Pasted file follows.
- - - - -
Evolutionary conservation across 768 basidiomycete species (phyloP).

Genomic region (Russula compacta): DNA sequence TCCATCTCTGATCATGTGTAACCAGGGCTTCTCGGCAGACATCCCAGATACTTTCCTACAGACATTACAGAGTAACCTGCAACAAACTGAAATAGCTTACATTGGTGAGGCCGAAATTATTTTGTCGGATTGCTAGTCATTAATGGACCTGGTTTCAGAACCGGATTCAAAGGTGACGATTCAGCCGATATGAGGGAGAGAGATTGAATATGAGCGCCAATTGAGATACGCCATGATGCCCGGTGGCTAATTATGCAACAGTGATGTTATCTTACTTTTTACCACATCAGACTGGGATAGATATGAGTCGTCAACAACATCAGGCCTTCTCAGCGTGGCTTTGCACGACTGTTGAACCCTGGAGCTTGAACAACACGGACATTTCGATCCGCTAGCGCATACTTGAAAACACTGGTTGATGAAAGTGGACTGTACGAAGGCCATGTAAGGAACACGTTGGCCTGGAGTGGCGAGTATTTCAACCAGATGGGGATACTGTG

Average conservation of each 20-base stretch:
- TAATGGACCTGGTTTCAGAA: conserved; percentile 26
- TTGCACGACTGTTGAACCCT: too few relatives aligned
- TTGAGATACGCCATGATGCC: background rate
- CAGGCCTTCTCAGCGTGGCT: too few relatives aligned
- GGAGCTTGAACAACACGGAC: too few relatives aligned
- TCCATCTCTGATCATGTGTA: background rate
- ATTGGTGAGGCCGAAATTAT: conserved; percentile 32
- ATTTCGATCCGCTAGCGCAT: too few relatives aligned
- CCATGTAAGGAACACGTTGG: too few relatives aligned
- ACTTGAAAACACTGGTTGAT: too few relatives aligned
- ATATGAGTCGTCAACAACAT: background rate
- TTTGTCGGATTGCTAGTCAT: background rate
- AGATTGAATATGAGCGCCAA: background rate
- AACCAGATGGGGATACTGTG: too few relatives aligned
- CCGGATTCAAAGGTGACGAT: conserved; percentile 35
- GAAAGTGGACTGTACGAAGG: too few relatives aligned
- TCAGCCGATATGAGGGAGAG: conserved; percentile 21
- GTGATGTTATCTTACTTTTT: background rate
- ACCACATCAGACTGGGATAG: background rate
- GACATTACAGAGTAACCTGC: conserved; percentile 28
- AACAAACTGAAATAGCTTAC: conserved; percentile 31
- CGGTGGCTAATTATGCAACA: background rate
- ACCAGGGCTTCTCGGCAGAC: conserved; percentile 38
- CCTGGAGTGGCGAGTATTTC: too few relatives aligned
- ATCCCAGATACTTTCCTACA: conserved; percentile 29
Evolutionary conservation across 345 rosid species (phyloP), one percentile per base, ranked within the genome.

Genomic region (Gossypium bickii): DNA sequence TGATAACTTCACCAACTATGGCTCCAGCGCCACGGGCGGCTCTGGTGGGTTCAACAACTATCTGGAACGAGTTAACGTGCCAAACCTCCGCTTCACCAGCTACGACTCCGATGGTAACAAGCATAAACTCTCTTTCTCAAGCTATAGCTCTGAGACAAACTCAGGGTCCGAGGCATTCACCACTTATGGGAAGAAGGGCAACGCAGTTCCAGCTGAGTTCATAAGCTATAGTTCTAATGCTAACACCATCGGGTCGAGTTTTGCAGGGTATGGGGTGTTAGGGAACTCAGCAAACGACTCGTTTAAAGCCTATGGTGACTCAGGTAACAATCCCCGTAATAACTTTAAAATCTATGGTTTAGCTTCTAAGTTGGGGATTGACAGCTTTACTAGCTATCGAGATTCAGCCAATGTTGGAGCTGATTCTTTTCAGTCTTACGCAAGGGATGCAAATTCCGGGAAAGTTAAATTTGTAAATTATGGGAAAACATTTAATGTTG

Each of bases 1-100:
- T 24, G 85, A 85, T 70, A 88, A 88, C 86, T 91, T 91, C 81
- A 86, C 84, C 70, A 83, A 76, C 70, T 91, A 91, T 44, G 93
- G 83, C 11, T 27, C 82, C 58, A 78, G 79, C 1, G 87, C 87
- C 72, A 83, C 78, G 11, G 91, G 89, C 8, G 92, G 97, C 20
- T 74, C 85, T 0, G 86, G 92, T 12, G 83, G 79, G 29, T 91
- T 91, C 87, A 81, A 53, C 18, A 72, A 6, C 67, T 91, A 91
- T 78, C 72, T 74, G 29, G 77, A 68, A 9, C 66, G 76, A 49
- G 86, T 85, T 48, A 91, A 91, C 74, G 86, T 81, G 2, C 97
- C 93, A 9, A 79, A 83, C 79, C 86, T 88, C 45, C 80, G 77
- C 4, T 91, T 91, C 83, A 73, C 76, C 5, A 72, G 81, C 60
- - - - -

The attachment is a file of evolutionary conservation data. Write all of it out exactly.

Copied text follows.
Evolutionary conservation across 768 basidiomycete species (phyloP).

Genomic region (Russula compacta): DNA sequence TCCATCTCTGATCATGTGTAACCAGGGCTTCTCGGCAGACATCCCAGATACTTTCCTACAGACATTACAGAGTAACCTGCAACAAACTGAAATAGCTTACATTGGTGAGGCCGAAATTATTTTGTCGGATTGCTAGTCATTAATGGACCTGGTTTCAGAACCGGATTCAAAGGTGACGATTCAGCCGATATGAGGGAGAGAGATTGAATATGAGCGCCAATTGAGATACGCCATGATGCCCGGTGGCTAATTATGCAACAGTGATGTTATCTTACTTTTTACCACATCAGACTGGGATAGATATGAGTCGTCAACAACATCAGGCCTTCTCAGCGTGGCTTTGCACGACTGTTGAACCCTGGAGCTTGAACAACACGGACATTTCGATCCGCTAGCGCATACTTGAAAACACTGGTTGATGAAAGTGGACTGTACGAAGGCCATGTAAGGAACACGTTGGCCTGGAGTGGCGAGTATTTCAACCAGATGGGGATACTGTG

Average conservation of each 20-base stretch:
- TAATGGACCTGGTTTCAGAA: conserved; percentile 26
- TTGCACGACTGTTGAACCCT: too few relatives aligned
- TTGAGATACGCCATGATGCC: background rate
- CAGGCCTTCTCAGCGTGGCT: too few relatives aligned
- GGAGCTTGAACAACACGGAC: too few relatives aligned
- TCCATCTCTGATCATGTGTA: background rate
- ATTGGTGAGGCCGAAATTAT: conserved; percentile 32
- ATTTCGATCCGCTAGCGCAT: too few relatives aligned
- CCATGTAAGGAACACGTTGG: too few relatives aligned
- ACTTGAAAACACTGGTTGAT: too few relatives aligned
- ATATGAGTCGTCAACAACAT: background rate
- TTTGTCGGATTGCTAGTCAT: background rate
- AGATTGAATATGAGCGCCAA: background rate
- AACCAGATGGGGATACTGTG: too few relatives aligned
- CCGGATTCAAAGGTGACGAT: conserved; percentile 35
- GAAAGTGGACTGTACGAAGG: too few relatives aligned
- TCAGCCGATATGAGGGAGAG: conserved; percentile 21
- GTGATGTTATCTTACTTTTT: background rate
- ACCACATCAGACTGGGATAG: background rate
- GACATTACAGAGTAACCTGC: conserved; percentile 28
- AACAAACTGAAATAGCTTAC: conserved; percentile 31
- CGGTGGCTAATTATGCAACA: background rate
- ACCAGGGCTTCTCGGCAGAC: conserved; percentile 38
- CCTGGAGTGGCGAGTATTTC: too few relatives aligned
- ATCCCAGATACTTTCCTACA: conserved; percentile 29
Evolutionary conservation across 345 rosid species (phyloP), one percentile per base, ranked within the genome.

Genomic region (Gossypium bickii): DNA sequence TGATAACTTCACCAACTATGGCTCCAGCGCCACGGGCGGCTCTGGTGGGTTCAACAACTATCTGGAACGAGTTAACGTGCCAAACCTCCGCTTCACCAGCTACGACTCCGATGGTAACAAGCATAAACTCTCTTTCTCAAGCTATAGCTCTGAGACAAACTCAGGGTCCGAGGCATTCACCACTTATGGGAAGAAGGGCAACGCAGTTCCAGCTGAGTTCATAAGCTATAGTTCTAATGCTAACACCATCGGGTCGAGTTTTGCAGGGTATGGGGTGTTAGGGAACTCAGCAAACGACTCGTTTAAAGCCTATGGTGACTCAGGTAACAATCCCCGTAATAACTTTAAAATCTATGGTTTAGCTTCTAAGTTGGGGATTGACAGCTTTACTAGCTATCGAGATTCAGCCAATGTTGGAGCTGATTCTTTTCAGTCTTACGCAAGGGATGCAAATTCCGGGAAAGTTAAATTTGTAAATTATGGGAAAACATTTAATGTTG

Each of bases 1-100:
- T 24, G 85, A 85, T 70, A 88, A 88, C 86, T 91, T 91, C 81
- A 86, C 84, C 70, A 83, A 76, C 70, T 91, A 91, T 44, G 93
- G 83, C 11, T 27, C 82, C 58, A 78, G 79, C 1, G 87, C 87
- C 72, A 83, C 78, G 11, G 91, G 89, C 8, G 92, G 97, C 20
- T 74, C 85, T 0, G 86, G 92, T 12, G 83, G 79, G 29, T 91
- T 91, C 87, A 81, A 53, C 18, A 72, A 6, C 67, T 91, A 91
- T 78, C 72, T 74, G 29, G 77, A 68, A 9, C 66, G 76, A 49
- G 86, T 85, T 48, A 91, A 91, C 74, G 86, T 81, G 2, C 97
- C 93, A 9, A 79, A 83, C 79, C 86, T 88, C 45, C 80, G 77
- C 4, T 91, T 91, C 83, A 73, C 76, C 5, A 72, G 81, C 60